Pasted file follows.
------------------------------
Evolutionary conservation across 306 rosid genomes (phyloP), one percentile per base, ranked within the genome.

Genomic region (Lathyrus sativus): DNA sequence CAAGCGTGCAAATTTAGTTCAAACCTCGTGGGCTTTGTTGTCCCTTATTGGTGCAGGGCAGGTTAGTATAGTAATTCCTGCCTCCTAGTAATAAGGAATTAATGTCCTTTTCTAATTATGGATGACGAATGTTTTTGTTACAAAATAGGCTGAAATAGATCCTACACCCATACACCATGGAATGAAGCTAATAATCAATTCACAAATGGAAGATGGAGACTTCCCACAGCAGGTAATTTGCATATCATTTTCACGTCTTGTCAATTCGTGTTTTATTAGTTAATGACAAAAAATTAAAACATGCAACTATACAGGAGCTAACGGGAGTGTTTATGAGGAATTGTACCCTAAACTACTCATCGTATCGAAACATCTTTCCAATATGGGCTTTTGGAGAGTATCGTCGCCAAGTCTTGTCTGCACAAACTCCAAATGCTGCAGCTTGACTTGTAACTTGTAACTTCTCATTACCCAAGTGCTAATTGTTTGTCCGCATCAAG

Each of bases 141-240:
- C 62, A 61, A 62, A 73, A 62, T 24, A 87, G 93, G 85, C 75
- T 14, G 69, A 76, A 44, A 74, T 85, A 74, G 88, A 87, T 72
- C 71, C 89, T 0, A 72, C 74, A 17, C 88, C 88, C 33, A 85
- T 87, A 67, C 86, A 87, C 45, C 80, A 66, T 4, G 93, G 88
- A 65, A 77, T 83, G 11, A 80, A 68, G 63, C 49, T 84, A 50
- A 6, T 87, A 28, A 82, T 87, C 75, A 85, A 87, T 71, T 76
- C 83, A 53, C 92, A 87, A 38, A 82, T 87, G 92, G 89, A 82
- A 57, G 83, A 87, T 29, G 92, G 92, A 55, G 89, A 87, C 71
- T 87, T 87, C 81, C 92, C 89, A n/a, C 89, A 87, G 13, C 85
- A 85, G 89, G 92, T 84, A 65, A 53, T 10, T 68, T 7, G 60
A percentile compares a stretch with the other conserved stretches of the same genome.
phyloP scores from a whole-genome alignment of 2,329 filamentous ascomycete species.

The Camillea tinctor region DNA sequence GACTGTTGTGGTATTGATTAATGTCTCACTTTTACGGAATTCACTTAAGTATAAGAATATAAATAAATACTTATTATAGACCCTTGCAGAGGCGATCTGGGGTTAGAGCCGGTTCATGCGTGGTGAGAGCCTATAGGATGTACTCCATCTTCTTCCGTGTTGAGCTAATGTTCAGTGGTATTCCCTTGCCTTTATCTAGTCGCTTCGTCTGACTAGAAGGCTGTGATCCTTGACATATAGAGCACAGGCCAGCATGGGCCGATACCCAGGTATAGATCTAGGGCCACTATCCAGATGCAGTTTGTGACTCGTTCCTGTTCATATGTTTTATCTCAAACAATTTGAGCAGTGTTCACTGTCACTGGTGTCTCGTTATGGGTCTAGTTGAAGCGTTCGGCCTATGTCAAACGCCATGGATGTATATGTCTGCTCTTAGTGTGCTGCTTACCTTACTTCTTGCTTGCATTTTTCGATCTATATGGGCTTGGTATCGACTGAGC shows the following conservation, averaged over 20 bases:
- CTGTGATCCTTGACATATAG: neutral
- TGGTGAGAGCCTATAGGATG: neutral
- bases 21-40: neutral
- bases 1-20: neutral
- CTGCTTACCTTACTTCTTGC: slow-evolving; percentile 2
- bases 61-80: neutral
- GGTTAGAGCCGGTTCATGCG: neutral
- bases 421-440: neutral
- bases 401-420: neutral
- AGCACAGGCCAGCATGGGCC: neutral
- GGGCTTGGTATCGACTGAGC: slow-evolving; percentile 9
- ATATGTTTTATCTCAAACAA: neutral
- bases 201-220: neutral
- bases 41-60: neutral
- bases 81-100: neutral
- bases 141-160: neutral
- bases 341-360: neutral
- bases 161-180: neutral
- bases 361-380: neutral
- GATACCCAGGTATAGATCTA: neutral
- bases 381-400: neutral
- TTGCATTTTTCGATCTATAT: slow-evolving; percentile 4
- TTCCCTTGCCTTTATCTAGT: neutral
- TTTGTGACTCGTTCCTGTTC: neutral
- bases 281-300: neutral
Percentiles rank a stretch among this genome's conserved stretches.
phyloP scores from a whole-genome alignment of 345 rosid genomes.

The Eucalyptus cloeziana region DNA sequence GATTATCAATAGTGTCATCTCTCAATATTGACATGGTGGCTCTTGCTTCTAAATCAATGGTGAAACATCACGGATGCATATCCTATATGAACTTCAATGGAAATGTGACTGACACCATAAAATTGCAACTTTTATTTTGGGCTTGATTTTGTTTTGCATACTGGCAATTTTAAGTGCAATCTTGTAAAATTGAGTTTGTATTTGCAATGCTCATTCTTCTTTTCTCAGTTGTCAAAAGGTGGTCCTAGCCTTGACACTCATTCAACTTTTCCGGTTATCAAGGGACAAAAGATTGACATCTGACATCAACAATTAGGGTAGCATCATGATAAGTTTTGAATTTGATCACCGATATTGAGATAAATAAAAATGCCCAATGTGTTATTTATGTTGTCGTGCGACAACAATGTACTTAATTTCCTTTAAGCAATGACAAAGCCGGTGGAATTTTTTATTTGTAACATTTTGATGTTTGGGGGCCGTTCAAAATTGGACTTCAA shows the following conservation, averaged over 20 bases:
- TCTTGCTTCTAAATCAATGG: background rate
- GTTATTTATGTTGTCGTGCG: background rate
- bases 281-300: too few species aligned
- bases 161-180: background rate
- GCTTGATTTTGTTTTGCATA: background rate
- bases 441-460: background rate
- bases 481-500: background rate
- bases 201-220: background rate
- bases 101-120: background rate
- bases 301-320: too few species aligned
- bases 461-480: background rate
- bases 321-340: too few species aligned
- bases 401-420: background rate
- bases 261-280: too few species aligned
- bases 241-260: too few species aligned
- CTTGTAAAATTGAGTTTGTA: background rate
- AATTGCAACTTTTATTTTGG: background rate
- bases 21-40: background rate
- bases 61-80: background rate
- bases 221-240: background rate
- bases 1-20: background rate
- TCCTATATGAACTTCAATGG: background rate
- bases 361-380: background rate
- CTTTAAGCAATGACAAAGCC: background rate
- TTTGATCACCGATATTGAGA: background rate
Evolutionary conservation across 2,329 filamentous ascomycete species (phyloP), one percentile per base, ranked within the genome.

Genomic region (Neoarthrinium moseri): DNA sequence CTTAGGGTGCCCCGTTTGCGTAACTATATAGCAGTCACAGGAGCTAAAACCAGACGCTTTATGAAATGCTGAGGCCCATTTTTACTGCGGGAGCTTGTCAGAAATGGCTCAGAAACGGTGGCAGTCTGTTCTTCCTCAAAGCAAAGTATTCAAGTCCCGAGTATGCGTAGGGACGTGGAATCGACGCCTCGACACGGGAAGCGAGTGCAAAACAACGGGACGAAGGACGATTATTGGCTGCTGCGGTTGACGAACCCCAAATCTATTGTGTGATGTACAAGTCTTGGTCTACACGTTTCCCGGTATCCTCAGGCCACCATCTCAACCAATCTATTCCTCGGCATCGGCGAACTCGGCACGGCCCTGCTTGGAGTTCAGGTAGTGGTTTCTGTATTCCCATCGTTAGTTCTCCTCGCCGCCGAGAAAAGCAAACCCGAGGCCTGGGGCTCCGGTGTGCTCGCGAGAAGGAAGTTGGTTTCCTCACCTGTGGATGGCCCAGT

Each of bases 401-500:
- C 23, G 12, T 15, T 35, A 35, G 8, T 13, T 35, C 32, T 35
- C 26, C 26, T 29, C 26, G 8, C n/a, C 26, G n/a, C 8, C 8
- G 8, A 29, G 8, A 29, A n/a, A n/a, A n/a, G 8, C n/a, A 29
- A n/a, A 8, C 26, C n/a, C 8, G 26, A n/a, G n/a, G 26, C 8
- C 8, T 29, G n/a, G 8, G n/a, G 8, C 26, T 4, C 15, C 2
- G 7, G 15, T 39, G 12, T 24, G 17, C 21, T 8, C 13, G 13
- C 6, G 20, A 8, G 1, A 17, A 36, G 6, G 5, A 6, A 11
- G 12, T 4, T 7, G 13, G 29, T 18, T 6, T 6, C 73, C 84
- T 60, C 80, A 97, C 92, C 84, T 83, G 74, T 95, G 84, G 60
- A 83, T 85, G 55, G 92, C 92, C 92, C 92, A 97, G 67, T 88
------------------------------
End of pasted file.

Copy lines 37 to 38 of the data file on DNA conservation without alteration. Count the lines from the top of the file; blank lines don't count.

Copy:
- bases 381-400: neutral
- TTGCATTTTTCGATCTATAT: slow-evolving; percentile 4